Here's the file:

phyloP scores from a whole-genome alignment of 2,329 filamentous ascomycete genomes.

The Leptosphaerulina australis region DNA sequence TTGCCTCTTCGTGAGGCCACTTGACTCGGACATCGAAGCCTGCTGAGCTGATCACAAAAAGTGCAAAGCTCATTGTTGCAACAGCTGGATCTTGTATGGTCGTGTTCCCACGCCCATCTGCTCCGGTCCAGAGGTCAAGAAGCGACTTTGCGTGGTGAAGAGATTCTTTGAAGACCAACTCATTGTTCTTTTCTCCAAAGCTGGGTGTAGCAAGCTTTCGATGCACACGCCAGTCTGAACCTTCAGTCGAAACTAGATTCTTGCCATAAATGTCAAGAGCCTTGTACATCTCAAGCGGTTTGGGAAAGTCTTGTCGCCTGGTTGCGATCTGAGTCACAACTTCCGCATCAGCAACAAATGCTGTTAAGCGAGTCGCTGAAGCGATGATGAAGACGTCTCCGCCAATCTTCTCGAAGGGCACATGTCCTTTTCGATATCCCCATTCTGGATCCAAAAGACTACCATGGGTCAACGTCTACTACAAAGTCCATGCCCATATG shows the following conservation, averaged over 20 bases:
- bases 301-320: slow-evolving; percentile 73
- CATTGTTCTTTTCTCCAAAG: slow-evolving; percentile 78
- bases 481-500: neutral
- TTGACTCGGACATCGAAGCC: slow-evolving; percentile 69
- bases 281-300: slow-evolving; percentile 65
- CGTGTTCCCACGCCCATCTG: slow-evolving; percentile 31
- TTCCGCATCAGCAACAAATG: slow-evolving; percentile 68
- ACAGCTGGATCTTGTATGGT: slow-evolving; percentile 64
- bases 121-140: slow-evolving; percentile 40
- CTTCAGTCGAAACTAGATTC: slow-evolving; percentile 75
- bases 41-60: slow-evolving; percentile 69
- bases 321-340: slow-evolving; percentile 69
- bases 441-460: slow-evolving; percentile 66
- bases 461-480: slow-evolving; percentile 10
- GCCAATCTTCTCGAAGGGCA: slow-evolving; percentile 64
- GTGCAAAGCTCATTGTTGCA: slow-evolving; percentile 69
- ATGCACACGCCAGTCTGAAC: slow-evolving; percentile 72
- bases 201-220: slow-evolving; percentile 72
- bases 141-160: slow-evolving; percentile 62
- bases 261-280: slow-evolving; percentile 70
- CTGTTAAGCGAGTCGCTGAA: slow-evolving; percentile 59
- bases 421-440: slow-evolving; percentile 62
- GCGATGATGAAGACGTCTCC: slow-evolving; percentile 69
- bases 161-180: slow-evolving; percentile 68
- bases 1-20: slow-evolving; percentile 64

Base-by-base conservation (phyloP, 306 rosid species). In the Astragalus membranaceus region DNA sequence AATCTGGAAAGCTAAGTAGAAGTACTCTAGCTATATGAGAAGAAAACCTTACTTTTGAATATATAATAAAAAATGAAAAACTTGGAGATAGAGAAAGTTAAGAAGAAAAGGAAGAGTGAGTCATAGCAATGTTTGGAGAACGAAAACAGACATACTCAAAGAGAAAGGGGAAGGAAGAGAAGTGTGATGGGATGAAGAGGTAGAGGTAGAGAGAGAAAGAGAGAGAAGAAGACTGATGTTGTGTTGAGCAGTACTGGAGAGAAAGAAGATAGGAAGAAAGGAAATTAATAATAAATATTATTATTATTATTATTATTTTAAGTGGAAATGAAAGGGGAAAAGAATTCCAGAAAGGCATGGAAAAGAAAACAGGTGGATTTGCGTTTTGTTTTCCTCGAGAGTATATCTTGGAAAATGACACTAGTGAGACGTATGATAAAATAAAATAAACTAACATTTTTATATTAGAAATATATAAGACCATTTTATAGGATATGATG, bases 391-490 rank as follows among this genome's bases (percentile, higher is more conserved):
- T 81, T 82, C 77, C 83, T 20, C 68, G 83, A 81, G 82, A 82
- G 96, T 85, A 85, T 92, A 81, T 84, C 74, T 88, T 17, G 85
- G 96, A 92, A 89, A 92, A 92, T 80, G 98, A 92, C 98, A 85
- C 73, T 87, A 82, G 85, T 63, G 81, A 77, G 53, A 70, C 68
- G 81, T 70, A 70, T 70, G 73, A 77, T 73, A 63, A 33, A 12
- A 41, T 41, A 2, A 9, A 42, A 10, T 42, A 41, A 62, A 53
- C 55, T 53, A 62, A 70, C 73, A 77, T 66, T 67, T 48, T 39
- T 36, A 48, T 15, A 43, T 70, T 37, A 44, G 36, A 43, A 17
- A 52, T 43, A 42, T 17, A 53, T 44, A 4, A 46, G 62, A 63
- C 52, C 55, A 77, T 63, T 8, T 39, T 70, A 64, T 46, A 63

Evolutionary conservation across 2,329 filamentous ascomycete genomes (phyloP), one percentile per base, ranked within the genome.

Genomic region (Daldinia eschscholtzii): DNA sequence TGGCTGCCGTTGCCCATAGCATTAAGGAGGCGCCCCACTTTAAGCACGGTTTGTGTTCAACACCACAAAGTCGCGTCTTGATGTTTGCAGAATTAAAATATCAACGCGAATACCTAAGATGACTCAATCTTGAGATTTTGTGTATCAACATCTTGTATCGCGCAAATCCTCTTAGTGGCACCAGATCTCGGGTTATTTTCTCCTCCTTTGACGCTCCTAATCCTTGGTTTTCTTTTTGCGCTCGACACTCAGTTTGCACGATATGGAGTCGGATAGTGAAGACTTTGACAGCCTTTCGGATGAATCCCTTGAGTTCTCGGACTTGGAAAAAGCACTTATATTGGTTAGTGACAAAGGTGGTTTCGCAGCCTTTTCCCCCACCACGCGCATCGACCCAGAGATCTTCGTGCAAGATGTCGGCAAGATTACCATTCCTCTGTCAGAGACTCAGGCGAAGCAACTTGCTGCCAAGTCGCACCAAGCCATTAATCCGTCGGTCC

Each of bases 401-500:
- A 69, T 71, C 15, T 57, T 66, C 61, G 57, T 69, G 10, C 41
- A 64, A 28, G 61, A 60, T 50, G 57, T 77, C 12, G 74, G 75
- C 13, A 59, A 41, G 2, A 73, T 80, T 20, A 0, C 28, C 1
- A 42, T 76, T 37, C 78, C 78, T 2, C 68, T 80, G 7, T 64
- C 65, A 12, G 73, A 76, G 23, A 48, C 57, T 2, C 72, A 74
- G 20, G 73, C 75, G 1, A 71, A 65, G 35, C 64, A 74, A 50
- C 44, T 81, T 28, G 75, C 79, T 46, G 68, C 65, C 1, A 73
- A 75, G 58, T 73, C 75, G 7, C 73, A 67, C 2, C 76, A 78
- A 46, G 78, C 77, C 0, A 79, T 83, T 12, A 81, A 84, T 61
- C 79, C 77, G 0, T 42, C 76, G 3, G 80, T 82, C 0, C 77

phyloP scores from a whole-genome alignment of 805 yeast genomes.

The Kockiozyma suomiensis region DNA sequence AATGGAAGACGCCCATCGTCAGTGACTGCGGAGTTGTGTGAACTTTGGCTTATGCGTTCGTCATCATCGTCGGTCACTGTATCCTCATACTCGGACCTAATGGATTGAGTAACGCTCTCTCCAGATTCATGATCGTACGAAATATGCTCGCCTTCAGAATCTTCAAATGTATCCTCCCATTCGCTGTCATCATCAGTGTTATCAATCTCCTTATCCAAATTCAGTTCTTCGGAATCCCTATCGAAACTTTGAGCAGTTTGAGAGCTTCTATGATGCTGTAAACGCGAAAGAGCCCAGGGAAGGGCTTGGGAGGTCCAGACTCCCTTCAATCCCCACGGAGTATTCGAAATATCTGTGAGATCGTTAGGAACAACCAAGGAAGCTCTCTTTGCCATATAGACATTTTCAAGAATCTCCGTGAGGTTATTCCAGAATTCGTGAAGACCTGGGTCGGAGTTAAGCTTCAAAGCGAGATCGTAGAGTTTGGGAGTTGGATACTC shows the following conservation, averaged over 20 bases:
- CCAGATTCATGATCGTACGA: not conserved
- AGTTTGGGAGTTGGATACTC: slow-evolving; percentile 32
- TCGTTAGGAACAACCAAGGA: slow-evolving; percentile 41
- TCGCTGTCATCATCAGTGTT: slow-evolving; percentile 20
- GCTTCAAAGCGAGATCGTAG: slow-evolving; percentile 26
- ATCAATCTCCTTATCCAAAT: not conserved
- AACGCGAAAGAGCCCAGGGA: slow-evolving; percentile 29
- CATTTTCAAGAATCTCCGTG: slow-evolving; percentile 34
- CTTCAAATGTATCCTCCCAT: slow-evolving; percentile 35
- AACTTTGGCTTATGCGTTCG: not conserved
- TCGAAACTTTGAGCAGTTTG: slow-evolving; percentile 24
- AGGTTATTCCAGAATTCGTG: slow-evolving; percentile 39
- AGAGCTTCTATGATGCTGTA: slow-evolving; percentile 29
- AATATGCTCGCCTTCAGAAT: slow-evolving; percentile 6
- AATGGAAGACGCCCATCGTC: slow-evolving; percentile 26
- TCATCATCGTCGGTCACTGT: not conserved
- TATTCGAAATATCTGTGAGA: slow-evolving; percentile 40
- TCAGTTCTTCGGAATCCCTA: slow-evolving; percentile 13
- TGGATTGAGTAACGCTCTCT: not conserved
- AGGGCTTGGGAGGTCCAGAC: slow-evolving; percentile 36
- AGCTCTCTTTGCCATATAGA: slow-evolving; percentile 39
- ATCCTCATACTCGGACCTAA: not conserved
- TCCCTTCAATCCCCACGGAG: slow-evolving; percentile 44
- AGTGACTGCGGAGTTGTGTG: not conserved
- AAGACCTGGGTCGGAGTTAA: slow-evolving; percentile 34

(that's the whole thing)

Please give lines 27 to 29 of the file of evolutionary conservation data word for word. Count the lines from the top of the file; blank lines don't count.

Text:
- bases 1-20: slow-evolving; percentile 64

Base-by-base conservation (phyloP, 306 rosid species). In the Astragalus membranaceus region DNA sequence AATCTGGAAAGCTAAGTAGAAGTACTCTAGCTATATGAGAAGAAAACCTTACTTTTGAATATATAATAAAAAATGAAAAACTTGGAGATAGAGAAAGTTAAGAAGAAAAGGAAGAGTGAGTCATAGCAATGTTTGGAGAACGAAAACAGACATACTCAAAGAGAAAGGGGAAGGAAGAGAAGTGTGATGGGATGAAGAGGTAGAGGTAGAGAGAGAAAGAGAGAGAAGAAGACTGATGTTGTGTTGAGCAGTACTGGAGAGAAAGAAGATAGGAAGAAAGGAAATTAATAATAAATATTATTATTATTATTATTATTTTAAGTGGAAATGAAAGGGGAAAAGAATTCCAGAAAGGCATGGAAAAGAAAACAGGTGGATTTGCGTTTTGTTTTCCTCGAGAGTATATCTTGGAAAATGACACTAGTGAGACGTATGATAAAATAAAATAAACTAACATTTTTATATTAGAAATATATAAGACCATTTTATAGGATATGATG, bases 391-490 rank as follows among this genome's bases (percentile, higher is more conserved):
- T 81, T 82, C 77, C 83, T 20, C 68, G 83, A 81, G 82, A 82